A store sells a certain product at a fixed price per unit. At the product's current price, q units cost a total of exactly $300. If the price were lowered by$5 from its current value, then q + 2n units would cost exactly $300; if the price were raised by$5, then q – n units would cost exactly $300. What is the value of q? A. 10 B. 15 C. 20 D. 25 E. 30 This is the case for which we are looking ----- the increase in units from a$5 decrease in price is twice as much as the decrease in units from a $5 increase in price. I don't get this at all; based on the first part: 300/(20+2n)=10 (since q=20, the original price was 15 per unit, minus 5 gives you 10), then the 2nd piece gives you 300/(20-n)=20...and I get stuck. What do I do with those two facts. Also, the part highlighted in red, how do you you know you're looking for that case? Dear AccipiterQ, You seem to be doing the problem with a mix of algebra and backsolving together, which is very very confusing. Do one or the other. For this problem, I believe backsolving is much easier. As always, start with (C) --- suppose q = 20. That means original price is$300/20 = $15. Now, don't do algebra here --- just follow the numerical consequences. If the price is lowered$5 to $10, then we could buy$300/$10 = 30 items, which is q + 10 If the price is raised$5 to $20, then we could buy$300/$20 = 15 items, which is q - 5 The difference between (q + 2p) and (q - p) is that the distance between q and the higher item number (at the lower price) is TWICE the distance between q and the lower item number (at the higher price). Well, here, 10 is twice 5, so we know we have met that condition. Does all this make sense? Mike _________________ Mike McGarry Magoosh Test Prep Manager Joined: 26 Sep 2013 Posts: 221 Concentration: Finance, Economics GMAT 1: 670 Q39 V41 GMAT 2: 730 Q49 V41 Followers: 4 Kudos [?]: 141 [0], given: 40 Re: A store sells a certain product at a fixed price per unit. A [#permalink] ### Show Tags 22 Oct 2013, 12:51 mikemcgarry wrote: AccipiterQ wrote: A store sells a certain product at a fixed price per unit. At the product's current price, q units cost a total of exactly$300. If the price were lowered by $5 from its current value, then q + 2n units would cost exactly$300; if the price were raised by $5, then q – n units would cost exactly$300. What is the value of q?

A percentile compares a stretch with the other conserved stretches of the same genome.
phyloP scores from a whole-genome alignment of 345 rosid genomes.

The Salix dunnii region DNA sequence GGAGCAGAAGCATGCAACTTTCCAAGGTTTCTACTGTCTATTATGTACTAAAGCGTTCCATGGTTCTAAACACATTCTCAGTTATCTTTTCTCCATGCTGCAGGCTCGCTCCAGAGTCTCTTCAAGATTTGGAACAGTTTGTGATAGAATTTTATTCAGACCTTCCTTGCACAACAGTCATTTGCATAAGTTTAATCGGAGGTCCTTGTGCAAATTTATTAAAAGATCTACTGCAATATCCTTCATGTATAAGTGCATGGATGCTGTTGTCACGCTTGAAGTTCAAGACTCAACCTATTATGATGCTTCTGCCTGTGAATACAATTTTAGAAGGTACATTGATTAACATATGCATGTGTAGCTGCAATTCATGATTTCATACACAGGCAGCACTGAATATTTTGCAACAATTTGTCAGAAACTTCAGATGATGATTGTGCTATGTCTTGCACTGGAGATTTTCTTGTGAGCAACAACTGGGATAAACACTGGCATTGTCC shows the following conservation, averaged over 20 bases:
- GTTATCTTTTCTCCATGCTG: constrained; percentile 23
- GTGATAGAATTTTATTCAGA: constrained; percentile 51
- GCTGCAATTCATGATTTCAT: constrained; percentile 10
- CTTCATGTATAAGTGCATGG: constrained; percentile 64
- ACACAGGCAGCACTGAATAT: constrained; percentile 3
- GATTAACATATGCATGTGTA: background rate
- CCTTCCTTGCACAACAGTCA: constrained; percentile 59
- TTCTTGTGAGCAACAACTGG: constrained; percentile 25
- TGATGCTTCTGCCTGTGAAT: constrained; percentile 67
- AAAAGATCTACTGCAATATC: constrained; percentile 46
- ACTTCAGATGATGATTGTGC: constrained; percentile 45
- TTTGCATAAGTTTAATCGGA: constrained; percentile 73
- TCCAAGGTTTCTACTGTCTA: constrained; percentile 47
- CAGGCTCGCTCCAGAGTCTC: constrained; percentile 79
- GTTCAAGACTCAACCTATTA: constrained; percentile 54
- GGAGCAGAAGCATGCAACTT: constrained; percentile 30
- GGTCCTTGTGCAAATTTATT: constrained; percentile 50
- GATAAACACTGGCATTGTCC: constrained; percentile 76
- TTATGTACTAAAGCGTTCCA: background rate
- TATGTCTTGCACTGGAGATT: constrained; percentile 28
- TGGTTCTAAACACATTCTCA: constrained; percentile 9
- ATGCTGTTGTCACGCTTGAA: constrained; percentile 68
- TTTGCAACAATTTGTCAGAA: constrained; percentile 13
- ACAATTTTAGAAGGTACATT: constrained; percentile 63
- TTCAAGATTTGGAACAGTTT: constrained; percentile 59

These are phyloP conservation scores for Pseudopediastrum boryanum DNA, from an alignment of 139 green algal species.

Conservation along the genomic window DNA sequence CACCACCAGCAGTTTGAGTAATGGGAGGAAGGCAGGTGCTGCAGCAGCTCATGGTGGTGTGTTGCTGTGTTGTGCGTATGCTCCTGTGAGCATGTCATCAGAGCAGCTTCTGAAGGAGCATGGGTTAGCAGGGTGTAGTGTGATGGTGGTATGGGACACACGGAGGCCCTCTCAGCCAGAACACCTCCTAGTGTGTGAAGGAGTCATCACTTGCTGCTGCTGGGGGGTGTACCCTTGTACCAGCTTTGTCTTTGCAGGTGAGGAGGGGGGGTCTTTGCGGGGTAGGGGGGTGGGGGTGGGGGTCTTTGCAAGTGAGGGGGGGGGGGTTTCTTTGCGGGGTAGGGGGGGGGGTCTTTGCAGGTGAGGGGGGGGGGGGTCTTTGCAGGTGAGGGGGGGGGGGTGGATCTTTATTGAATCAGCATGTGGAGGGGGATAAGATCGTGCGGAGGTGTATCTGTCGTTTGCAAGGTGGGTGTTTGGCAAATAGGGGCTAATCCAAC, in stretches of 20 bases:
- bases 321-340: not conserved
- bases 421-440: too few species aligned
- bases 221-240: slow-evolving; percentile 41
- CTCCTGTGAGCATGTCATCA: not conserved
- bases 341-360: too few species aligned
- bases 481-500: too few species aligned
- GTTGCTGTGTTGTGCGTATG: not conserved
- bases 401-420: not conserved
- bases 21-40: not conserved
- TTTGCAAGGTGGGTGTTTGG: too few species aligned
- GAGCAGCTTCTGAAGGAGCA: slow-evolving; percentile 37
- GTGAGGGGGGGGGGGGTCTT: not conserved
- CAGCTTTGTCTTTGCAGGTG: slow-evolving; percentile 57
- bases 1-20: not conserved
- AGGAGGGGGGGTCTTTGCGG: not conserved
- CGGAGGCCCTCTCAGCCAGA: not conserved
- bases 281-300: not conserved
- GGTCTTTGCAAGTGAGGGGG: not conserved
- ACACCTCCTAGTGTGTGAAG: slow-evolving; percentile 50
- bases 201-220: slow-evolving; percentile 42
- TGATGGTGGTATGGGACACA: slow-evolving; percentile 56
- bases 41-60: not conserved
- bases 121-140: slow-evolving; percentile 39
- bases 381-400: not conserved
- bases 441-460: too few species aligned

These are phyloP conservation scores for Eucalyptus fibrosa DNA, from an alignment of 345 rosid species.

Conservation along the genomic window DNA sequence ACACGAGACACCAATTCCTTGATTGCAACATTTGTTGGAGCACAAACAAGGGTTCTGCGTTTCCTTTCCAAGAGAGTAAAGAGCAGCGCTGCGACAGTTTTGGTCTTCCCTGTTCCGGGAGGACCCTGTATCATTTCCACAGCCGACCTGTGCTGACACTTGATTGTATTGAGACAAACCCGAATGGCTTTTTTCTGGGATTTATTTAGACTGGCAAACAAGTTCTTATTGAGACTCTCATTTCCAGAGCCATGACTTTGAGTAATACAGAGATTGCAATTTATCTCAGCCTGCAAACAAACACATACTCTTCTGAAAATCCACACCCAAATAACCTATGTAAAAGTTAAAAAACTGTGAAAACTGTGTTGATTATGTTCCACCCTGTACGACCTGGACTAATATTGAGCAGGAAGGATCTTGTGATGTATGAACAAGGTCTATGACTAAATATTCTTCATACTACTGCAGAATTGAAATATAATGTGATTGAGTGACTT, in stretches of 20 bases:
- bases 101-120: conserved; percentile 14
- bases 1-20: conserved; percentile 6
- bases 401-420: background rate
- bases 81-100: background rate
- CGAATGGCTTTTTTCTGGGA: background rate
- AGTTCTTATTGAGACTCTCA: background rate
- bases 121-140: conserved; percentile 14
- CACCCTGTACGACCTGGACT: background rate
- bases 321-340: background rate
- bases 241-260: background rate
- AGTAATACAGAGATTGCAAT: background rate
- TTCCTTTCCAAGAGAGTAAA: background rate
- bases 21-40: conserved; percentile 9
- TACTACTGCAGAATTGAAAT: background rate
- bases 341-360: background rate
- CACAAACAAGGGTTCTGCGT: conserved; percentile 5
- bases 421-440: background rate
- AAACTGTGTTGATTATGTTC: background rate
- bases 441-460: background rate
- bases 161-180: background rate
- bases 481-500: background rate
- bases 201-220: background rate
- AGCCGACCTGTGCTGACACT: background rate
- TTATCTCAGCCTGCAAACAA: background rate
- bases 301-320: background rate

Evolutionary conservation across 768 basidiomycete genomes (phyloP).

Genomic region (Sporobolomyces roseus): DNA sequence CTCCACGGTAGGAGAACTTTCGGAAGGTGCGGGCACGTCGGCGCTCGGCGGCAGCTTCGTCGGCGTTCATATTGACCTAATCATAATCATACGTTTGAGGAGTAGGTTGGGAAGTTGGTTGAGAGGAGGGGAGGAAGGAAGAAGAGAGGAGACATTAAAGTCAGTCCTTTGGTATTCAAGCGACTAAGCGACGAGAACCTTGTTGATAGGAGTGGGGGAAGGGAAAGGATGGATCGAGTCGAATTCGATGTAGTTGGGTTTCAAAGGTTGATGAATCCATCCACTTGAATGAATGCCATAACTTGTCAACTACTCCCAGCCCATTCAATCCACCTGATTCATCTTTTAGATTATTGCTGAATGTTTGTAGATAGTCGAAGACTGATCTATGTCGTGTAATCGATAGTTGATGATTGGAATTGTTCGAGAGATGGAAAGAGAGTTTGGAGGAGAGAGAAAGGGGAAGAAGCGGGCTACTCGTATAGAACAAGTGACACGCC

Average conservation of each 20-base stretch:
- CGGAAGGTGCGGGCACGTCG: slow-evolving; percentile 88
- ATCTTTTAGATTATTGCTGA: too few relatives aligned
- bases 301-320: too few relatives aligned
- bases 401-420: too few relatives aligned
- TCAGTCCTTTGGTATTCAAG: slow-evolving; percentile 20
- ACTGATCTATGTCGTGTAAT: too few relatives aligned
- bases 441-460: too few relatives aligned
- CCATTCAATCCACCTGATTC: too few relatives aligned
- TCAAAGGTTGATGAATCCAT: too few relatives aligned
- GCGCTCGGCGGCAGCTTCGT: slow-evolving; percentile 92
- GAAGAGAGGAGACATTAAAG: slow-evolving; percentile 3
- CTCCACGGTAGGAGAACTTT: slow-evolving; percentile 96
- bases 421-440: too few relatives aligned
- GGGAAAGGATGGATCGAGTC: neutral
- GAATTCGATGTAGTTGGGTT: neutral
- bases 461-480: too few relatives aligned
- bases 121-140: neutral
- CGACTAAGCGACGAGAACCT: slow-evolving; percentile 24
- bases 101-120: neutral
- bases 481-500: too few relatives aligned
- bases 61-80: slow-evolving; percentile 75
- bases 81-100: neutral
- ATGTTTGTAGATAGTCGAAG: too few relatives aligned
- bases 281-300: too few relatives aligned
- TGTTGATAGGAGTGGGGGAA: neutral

A. 10
B. 15
C. 20
D. 25
E. 30

This is the case for which we are looking ----- the increase in units from a $5 decrease in price is twice as much as the decrease in units from a$5 increase in price.

I don't get this at all;

based on the first part: 300/(20+2n)=10 (since q=20, the original price was 15 per unit, minus 5 gives you 10), then the 2nd piece gives you 300/(20-n)=20...and I get stuck. What do I do with those two facts. Also, the part highlighted in red, how do you you know you're looking for that case?

Dear AccipiterQ,